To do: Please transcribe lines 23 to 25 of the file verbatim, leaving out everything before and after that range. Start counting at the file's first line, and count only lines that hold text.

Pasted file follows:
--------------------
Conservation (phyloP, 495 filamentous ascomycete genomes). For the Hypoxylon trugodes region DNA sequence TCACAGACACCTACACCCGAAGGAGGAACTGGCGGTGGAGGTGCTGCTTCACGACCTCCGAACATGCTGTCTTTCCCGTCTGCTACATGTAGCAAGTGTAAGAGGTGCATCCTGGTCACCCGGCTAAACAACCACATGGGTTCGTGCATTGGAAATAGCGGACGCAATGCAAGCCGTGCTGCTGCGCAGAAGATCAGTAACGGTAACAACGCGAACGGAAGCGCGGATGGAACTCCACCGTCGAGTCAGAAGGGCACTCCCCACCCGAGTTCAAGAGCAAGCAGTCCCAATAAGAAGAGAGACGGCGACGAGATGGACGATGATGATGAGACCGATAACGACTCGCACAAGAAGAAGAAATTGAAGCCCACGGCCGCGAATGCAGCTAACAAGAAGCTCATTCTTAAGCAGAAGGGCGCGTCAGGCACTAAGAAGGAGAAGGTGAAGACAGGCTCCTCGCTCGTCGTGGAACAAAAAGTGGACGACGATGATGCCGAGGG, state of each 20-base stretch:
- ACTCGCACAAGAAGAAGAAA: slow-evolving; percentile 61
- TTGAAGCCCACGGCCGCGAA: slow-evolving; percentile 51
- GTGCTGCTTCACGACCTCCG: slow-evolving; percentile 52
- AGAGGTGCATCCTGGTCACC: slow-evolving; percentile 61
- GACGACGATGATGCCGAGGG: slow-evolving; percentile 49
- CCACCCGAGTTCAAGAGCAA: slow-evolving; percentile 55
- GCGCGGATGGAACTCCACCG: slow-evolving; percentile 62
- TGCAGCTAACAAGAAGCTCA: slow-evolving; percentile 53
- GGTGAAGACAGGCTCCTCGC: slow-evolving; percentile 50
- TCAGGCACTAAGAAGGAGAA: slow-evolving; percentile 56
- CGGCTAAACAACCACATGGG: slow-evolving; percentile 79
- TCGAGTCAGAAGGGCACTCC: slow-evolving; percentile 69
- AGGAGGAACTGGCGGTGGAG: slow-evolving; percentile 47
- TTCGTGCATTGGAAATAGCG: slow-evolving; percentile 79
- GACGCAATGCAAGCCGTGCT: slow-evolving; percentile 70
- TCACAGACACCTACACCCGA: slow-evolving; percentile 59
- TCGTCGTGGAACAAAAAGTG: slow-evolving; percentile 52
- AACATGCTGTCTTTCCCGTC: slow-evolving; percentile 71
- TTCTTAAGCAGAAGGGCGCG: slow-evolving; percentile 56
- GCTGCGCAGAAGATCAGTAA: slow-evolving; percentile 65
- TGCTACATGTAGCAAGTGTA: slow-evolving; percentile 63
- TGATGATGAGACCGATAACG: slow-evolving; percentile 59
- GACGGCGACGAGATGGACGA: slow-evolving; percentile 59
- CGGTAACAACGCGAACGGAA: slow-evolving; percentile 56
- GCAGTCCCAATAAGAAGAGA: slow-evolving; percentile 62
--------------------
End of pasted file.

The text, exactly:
- TGATGATGAGACCGATAACG: slow-evolving; percentile 59
- GACGGCGACGAGATGGACGA: slow-evolving; percentile 59
- CGGTAACAACGCGAACGGAA: slow-evolving; percentile 56